Skip to content


The Seagull Effect

4 starsTouring England and Wales during April and May (schedule and information)
Reviewed at the New Diorama Theatre, London by Alice de Cent

Idle Motion’s trademark visual storytelling is on fine form in their latest offering, The Seagull Effect. Having charmed Edinburgh audiences in 2011, they’re now on tour with both this show and their earlier piece, The Vanishing Horizon. Clearly ambitious, The Seagull Effect attempts a whirlwind hour of spectacle and imagination – cramming in Idle Motion’s clockwork ingenuity, an estranged couple reunited by the 1987 storm, and a dash of chaos theory too.

ImageProjecting a revolving earth onto a sphere of umbrellas, and catching images in their hands, the company certainly use the technology to great effect.  But the overall spirit of the piece is one of handmade creation – with many delightful moments being built from the startlingly simple use of everyday objects, transformed before our eyes.

Taking inspiration from the famous storm of 1987, The Seagull Effect explores the consequences of tiny, random events, as it follows an estranged couple thrown unexpectedly back into each other’s lives. There is some winning narration from Grace Chapman as she recounts her journey to a job interview – though we meet her through a slightly awkward shift in the first scene, when she steps out of the audience to begin her story.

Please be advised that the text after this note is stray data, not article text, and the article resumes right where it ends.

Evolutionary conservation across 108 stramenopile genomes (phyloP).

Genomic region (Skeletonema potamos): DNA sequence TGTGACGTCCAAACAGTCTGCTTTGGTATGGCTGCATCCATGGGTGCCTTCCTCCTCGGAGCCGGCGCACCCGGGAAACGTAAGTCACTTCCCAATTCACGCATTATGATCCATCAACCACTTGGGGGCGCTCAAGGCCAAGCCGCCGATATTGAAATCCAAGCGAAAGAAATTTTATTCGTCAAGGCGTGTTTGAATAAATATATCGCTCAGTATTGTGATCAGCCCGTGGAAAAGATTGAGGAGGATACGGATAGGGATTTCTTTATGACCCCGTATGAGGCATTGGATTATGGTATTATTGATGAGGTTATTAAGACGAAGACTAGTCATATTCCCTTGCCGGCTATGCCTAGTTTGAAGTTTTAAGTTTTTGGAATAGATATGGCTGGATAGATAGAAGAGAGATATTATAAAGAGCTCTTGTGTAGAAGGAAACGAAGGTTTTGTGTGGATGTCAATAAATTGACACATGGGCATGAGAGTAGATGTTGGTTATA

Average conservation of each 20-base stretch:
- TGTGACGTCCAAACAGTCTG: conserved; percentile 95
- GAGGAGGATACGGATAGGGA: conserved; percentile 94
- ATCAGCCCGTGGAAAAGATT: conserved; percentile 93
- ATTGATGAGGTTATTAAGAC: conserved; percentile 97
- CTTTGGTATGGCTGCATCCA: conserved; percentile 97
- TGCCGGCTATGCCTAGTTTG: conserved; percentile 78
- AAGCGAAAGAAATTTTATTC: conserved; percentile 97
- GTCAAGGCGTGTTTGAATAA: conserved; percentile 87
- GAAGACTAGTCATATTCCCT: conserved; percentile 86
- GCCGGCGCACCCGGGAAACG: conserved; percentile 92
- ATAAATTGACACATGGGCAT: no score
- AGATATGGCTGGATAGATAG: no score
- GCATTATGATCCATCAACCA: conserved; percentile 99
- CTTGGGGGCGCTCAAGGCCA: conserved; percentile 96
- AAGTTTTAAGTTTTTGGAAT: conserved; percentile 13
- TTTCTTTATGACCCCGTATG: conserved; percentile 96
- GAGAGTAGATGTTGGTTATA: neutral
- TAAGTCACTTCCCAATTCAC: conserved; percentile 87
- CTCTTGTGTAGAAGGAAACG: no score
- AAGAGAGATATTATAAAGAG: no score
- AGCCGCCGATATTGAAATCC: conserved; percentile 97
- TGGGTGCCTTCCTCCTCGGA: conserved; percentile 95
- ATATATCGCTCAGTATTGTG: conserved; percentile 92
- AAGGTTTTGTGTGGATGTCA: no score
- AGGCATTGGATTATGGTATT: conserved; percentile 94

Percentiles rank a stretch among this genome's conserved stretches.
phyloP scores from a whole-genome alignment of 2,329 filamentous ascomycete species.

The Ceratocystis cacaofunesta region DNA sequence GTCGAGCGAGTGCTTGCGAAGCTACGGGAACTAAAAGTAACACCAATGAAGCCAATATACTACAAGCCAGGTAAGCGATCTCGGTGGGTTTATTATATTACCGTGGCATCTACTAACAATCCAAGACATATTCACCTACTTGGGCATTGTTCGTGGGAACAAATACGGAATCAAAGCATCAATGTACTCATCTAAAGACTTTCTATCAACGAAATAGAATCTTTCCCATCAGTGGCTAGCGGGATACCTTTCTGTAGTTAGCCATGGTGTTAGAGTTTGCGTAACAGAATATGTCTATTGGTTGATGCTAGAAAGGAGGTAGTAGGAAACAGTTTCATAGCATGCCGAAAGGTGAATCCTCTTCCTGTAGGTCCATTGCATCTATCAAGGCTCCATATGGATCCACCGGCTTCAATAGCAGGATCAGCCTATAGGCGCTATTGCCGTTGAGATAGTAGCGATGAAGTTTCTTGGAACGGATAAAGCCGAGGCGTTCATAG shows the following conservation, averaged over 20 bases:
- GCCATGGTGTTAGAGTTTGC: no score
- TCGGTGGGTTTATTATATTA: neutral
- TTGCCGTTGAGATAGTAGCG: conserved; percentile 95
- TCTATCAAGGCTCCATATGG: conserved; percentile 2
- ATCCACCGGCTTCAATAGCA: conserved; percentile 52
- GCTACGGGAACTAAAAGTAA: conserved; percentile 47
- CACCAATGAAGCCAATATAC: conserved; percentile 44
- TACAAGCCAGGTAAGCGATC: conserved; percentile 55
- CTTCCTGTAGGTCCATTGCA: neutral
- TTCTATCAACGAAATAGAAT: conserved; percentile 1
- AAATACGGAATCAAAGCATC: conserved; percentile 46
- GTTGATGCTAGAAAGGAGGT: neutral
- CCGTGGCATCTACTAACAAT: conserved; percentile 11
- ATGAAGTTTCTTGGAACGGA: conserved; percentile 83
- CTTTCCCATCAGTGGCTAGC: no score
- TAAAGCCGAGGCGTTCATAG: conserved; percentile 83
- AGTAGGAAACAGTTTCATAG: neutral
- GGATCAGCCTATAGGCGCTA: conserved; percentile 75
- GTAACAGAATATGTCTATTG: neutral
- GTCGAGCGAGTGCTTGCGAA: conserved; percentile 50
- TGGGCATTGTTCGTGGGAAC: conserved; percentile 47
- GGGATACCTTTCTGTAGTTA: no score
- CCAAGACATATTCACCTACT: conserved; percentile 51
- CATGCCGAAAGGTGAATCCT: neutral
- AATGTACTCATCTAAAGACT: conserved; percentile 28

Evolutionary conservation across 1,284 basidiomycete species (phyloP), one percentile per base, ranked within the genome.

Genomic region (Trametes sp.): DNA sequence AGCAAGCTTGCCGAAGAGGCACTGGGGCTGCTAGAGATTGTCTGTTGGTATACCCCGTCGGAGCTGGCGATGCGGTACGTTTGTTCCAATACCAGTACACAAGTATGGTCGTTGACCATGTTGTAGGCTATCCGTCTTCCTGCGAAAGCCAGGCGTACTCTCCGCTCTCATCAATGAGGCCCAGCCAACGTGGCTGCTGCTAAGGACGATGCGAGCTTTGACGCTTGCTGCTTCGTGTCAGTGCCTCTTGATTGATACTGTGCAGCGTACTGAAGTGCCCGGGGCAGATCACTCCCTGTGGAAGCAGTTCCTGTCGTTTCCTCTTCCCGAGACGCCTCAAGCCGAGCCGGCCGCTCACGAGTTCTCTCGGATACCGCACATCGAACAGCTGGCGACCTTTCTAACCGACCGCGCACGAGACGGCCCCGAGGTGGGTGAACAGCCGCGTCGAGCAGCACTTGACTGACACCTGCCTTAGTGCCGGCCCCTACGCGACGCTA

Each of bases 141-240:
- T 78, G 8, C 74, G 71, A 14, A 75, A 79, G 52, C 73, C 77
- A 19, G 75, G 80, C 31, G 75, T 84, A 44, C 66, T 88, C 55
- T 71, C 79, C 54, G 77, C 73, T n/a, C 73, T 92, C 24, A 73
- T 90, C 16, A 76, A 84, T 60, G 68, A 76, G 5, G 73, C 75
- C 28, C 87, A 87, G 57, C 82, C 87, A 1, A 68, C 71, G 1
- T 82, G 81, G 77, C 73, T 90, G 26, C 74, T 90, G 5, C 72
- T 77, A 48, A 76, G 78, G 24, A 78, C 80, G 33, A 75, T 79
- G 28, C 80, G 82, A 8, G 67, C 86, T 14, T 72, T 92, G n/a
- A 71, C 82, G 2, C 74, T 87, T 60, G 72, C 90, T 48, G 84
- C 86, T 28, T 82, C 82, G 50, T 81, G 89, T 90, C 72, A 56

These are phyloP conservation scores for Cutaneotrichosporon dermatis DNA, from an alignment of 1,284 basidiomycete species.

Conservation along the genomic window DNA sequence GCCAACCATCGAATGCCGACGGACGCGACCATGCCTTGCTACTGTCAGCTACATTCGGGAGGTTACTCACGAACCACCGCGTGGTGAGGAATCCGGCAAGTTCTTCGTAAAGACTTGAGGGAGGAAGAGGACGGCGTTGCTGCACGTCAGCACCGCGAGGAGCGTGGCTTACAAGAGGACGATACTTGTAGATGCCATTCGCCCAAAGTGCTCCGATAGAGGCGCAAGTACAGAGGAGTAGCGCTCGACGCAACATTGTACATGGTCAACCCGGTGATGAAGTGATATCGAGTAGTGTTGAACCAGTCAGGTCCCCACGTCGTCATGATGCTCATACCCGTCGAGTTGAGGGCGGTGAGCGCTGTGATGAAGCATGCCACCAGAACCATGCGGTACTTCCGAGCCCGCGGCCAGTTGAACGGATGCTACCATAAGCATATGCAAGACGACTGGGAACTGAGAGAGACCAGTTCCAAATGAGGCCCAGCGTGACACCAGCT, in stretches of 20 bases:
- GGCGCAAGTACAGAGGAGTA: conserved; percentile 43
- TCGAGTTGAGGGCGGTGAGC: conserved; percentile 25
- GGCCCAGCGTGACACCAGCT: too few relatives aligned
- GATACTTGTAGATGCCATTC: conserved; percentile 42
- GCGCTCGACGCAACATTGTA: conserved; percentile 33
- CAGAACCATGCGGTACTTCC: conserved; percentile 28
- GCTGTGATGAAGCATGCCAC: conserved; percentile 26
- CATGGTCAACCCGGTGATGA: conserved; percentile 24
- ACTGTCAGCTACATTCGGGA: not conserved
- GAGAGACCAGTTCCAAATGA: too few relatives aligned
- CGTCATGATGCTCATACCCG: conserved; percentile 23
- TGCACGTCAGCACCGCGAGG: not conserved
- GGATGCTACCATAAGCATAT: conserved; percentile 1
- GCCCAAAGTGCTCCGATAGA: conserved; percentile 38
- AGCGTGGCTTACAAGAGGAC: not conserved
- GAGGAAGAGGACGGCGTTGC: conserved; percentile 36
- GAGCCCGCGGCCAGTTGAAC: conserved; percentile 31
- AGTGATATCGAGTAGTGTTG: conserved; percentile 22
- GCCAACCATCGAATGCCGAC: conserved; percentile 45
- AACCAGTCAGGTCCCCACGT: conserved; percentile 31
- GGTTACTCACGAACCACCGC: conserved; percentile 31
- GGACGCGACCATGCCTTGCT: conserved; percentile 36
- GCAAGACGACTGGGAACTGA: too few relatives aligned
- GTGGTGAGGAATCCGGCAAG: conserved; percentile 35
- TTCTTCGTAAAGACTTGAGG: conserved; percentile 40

Asking us to accept her speech as that of an audience member rang a little false, since she proved to be playing a woman twice her age – creating a moment of confusion for me, as I recalibrated exactly which disbeliefs I was required to suspend. Notwithstanding such minor false starts, the stunning stage pictures and playful invention quickly won me over.

More accomplished than The Vanishing Horizon, there remains room for growth in the development of narrative. Whilst youthful exuberance and genuine feeling saves the piece from feeling like style over substance, there are obvious limitations in the script – perhaps thrown into harsher light by such accomplished visual storytelling. Still, Idle Motion are a young company to show such promise, so they have plenty of time to develop the weaker elements of their writing, movement and performances.

The Seagull Effect is both rewarding and entertaining – and most memorably, full of beautiful bare-hands creativity. Attempting to delve into the nature of relationships, random events and rainfall in just an hour may be overreaching.  But such bravery is to be applauded, and signals greater things to come from this highly charged and talented company.

<< The Dark Room   The Vanishing Horizon >>